K2K: You couldn't help but notice him. He was a big man.
DH: Big boy. He looked like he'd been in one too many knife-fights that slashed his face up. As soon as he walked into rehearsal - this is a true story - [guitarist] Steve Holland looked at me and says, "He's fuckin' ugly." (laughs) And that's how that went.

K2K: Well, it's not like you were trying to be a "pretty boy" band.
DH: Well, none of us were going to be on the cover of GQ. That's how it went.

K2K: How did you like his singing though?
DH: He sang just fine.

K2K: Do you remember playing Day On The Green in Oakland, CA?
DH: Oh, yeah! Yeah.

K2K: Everyone I talk with says that. Day On The Green's during the 1970s and 1980s were such a blast.
DH: With Journey.

K2K: And Black Sabbath with Ronnie James Dio.
DH: Yeah, it was that Bill Graham Productions. Yeah! I remember that well. Big show. Fun show.

K2K: I remember the big boy fronting your band. I remember him coming out and us thinking, "Holy Christ! What is that?"
DH: Exactly. But we had a good time.

K2K: We did enjoy the band, it was just such a shock. However, the funniest thing that I ever saw in the name of deceptive marketing was your album cover with him. The Boris Vallejo cover ["Take No Prisoners"], with this trimmed-down, muscular singer.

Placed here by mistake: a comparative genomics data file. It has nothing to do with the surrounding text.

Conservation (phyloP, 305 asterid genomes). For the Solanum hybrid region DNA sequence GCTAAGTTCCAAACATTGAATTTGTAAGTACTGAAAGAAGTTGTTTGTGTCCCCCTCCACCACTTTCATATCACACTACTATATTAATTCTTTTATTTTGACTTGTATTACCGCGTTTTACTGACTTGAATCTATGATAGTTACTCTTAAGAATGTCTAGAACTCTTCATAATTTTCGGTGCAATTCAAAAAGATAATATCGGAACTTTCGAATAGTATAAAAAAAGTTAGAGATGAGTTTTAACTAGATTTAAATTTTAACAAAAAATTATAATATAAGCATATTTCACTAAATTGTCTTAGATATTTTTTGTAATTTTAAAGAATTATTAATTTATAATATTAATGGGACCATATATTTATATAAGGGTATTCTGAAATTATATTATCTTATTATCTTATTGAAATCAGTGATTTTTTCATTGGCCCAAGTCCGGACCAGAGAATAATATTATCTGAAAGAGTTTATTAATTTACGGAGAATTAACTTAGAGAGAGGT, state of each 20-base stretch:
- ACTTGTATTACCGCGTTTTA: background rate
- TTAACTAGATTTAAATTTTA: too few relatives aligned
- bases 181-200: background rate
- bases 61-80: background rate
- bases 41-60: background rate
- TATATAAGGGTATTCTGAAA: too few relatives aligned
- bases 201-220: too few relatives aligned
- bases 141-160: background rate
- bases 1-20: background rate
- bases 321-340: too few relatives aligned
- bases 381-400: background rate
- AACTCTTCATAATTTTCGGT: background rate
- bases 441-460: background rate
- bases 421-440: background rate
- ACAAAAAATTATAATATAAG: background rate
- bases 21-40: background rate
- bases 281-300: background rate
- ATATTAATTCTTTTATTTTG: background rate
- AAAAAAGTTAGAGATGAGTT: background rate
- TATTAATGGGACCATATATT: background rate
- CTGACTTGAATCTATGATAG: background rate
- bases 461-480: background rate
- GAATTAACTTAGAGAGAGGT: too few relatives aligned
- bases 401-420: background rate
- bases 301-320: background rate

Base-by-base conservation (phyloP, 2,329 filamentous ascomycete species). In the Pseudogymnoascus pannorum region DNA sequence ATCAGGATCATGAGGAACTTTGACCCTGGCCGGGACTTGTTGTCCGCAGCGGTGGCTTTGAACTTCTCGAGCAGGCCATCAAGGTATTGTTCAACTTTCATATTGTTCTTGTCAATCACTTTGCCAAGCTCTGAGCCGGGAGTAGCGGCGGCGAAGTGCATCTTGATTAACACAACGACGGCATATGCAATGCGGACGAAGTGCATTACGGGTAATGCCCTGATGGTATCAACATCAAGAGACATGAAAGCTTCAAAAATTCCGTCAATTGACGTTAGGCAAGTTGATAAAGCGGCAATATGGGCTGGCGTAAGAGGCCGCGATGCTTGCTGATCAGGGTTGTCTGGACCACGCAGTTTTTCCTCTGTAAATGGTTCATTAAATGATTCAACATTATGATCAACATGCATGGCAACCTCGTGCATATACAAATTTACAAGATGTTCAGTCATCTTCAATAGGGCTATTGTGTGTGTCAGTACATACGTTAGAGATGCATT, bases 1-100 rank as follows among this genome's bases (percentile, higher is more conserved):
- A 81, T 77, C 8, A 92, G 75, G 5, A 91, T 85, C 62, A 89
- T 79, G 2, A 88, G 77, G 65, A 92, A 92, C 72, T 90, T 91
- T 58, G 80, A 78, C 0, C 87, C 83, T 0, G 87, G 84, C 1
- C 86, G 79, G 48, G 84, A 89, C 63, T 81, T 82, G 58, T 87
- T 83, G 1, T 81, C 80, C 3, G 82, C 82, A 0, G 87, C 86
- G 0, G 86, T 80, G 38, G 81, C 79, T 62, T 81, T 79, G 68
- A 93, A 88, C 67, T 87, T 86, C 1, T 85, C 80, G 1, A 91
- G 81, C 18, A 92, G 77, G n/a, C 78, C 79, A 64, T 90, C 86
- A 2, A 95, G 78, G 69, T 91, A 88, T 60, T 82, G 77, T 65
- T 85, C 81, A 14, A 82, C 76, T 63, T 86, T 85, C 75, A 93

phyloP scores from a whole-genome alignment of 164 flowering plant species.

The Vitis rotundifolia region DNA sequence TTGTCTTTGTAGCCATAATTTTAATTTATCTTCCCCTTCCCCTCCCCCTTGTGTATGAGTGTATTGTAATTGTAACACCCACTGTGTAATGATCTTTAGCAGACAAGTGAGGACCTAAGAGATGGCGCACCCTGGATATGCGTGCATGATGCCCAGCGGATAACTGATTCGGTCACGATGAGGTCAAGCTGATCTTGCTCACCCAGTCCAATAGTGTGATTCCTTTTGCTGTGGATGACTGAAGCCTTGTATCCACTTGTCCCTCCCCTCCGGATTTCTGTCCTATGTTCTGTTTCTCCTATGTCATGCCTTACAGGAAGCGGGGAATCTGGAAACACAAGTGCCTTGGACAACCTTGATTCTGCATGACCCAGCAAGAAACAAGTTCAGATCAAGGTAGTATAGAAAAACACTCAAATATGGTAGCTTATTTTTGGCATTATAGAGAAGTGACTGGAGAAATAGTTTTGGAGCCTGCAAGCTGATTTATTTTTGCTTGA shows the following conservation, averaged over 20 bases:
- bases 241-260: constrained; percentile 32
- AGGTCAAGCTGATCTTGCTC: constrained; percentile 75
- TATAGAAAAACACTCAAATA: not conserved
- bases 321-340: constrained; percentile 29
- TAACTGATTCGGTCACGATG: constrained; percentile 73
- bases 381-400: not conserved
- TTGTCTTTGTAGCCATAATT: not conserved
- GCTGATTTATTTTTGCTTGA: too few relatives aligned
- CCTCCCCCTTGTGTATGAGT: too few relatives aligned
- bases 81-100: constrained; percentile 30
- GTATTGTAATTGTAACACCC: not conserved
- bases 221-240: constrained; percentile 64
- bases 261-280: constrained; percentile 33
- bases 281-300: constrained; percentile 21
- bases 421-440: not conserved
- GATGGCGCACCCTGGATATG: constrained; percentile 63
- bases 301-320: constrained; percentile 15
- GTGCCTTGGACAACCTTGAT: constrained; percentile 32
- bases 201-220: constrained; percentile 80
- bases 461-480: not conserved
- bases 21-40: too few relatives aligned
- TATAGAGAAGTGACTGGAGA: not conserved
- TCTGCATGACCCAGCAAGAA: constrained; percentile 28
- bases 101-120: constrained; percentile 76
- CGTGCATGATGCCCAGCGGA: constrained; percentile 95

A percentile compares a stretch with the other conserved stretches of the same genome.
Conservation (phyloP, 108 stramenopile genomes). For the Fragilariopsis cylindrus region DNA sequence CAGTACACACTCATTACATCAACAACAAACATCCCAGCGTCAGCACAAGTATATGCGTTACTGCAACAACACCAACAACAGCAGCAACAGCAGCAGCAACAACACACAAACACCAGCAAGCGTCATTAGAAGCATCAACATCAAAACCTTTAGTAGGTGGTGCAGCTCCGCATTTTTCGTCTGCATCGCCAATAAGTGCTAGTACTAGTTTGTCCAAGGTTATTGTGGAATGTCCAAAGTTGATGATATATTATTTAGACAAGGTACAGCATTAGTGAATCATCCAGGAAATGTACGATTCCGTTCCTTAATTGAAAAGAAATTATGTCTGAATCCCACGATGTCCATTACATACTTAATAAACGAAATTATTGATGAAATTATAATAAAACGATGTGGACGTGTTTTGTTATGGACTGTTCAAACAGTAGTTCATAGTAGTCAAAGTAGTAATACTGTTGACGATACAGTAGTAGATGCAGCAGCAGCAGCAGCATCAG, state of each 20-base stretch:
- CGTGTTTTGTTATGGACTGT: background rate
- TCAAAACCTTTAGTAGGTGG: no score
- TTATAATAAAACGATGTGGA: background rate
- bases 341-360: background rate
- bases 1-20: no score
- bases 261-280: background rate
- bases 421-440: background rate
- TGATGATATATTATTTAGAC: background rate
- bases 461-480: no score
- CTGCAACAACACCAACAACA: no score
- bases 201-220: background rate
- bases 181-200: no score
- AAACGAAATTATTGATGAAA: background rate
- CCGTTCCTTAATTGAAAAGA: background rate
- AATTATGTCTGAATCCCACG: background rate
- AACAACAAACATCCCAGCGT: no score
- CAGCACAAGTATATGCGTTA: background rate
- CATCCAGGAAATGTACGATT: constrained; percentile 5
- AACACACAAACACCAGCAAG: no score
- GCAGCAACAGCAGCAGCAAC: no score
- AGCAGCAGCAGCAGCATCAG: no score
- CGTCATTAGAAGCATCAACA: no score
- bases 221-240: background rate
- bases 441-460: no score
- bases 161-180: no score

DH: Oh, on the fourth album when we're in front of the dinosaur. Oh, right. Isn't that something.

K2K: That was the funniest thing. I thought, "If these guys are just full of shit and full of themselves now..."
DH: (laughs) Yeah, but if you look at me, I'm wearing Porsche Carrerras [sunglasses] on this dinosaur. I paid the guy extra to make me look like a had a big dick. (laughs) My loincloth was full. But, you're right. That's exactly what happened.

K2K: I thought that you had better do something to make sure that Jamie had that image in real life before you come on tour again.
DH: Well, he was out by then.

K2K: That was a nice Boris Vallejo cover though. Did he work with a photograph or with you?
DH: He came down to Jacksonville and spent a week with us. He took hundreds of individual photos of everybody. He went ahead and the next time we saw him was with the cover.